UC San Diego and Keysight Demonstrate World’s Fastest 28 GHz 5G Band, Bidirectional Phased-Array

 Keysight Technologies, Inc.  and the University of California San Diego  today announced the world’s fastest bidirectional phased-array link in the 28 GHz 5G band. The achievement is an important milestone for delivering future applications in 5G, aerospace and defense.

 Keysight Technologies, Inc.  and the University of California San Diego  today announced the world’s fastest bidirectional phased-array link in the 28 GHz 5G band. The achievement is an important milestone for delivering future applications in 5G, aerospace and defense.

The demonstration included a 64-element array that achieved a data rate of 12 Gbps at 0 degrees and more than 8 Gbps over all scan angles up to ±50 degrees in azimuth and +/-25 degrees in elevation at a link distance of 300 meters. The array produced data rates of up to 18 Gbps at shorter distances. The bit-error-rate was less than 10-7 at maximum scan angles. The results did not rely on any calibration on the 64-element phased-array, thereby greatly reducing implementation costs.

The 64-element phased array, built on a low-cost printed-circuit board, only consumed approximately 7-11 W of DC power in either its transmit (Tx) or receive (Rx) modes thanks to the UC San Diego high-performance system-on-a-chip (SoC) designs that uses a third-generation silicon germanium (SiGe BiCMOS SBC18H3) process from TowerJazz.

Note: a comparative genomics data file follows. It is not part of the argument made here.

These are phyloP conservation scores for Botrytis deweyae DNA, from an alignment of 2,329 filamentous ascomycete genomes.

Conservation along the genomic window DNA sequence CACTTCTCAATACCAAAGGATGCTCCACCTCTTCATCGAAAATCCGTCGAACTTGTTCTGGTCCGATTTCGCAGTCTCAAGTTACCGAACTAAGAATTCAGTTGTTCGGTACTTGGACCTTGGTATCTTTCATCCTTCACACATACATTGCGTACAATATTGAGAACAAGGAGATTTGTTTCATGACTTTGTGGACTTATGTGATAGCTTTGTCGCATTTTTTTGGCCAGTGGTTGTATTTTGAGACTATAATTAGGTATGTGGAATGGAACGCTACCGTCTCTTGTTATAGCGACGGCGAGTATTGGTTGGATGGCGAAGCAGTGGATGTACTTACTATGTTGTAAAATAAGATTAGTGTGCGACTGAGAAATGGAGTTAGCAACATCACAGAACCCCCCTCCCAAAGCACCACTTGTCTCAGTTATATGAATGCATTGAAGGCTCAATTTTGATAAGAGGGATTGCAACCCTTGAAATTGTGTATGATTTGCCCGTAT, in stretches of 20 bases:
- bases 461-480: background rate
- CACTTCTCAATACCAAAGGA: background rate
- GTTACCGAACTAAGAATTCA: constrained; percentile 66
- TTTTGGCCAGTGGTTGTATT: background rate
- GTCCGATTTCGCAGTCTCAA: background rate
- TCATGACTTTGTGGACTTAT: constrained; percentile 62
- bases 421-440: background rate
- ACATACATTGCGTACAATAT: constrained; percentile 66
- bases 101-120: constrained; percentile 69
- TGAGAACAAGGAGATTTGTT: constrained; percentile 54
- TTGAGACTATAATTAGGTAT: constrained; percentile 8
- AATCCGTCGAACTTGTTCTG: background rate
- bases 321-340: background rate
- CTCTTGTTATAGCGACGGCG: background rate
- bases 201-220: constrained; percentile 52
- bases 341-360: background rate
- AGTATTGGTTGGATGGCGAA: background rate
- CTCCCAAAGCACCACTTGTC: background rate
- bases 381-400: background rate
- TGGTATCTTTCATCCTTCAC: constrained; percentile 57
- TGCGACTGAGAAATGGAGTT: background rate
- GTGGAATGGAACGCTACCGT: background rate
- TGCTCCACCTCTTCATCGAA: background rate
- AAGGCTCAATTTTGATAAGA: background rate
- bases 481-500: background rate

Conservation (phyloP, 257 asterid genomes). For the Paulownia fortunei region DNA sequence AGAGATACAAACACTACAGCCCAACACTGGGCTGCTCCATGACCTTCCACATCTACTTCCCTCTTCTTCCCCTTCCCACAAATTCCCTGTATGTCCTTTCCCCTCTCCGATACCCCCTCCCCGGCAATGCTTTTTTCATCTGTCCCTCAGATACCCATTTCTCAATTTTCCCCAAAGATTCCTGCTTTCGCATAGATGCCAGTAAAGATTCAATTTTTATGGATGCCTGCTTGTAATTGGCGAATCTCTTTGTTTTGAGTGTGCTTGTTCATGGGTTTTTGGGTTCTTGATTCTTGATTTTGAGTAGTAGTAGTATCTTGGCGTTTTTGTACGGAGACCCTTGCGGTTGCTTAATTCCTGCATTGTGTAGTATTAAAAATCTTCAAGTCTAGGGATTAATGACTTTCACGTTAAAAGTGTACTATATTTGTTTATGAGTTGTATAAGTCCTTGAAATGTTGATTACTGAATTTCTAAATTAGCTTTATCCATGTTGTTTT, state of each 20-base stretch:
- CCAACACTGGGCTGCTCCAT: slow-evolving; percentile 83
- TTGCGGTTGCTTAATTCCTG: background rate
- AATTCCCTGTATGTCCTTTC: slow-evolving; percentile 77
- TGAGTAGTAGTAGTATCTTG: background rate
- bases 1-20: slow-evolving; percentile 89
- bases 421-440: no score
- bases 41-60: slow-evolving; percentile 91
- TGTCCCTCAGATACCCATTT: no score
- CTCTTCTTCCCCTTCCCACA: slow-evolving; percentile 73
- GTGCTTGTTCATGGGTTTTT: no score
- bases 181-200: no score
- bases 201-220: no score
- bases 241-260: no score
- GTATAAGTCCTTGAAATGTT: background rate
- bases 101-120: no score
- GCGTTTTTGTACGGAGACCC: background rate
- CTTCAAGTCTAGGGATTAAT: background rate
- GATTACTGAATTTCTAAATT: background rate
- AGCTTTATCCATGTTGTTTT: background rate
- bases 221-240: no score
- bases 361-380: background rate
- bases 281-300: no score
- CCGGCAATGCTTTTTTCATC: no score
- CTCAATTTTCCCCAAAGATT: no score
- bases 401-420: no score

UC San Diego used Keysight’s Signal Studio software to define and generate the 16-QAM and 64-QAM waveforms, with single and multiple carriers. Keysight’s 81199A Wideband Waveform Center software helped the team link the Tx and Rx units as well as improve the error vector magnitude (EVM) performance. The team also used Keysight’s 89600 VSA software to perform demodulation, channel equalization and analysis of advanced signals.

Keysight’s M8195A arbitrary waveform generator, E8267D PSG vector signal generator and DSOS804A high-definition oscilloscope enabled rapid prototyping as well as link equalization and state-of-the-art performance measurements across modulation bandwidths of up to 3 GHz frequencies was used.

“The results of our continuing collaboration with UC San Diego and the demonstrated advances in millimeter-wave technology provide critical proof of viability for 5G, especially in the fixed-broadband use case, which many pre-standardization efforts focus on,” said Dr. Mark Pierpoint, vice president and general manager, Keysight Internet Infrastructure Solutions. “We are continuing to invest to create innovative solutions that enhance and accelerate the development of next-generation wireless communications.”

“UC San Diego has once again worked with Keysight to demonstrate high-performance phased-array 5G communication links, now achieving 8-12 Gbps links at long ranges and with low power consumption,” said Gabriel M. Rebeiz, member of the U.S. National Academy of Engineering, distinguished professor and wireless communications industry chair at the UC San Diego Jacobs School of Engineering. “Keysight’s equipment and software, along with the SBC18H3 technology from TowerJazz, have been instrumental to our success.”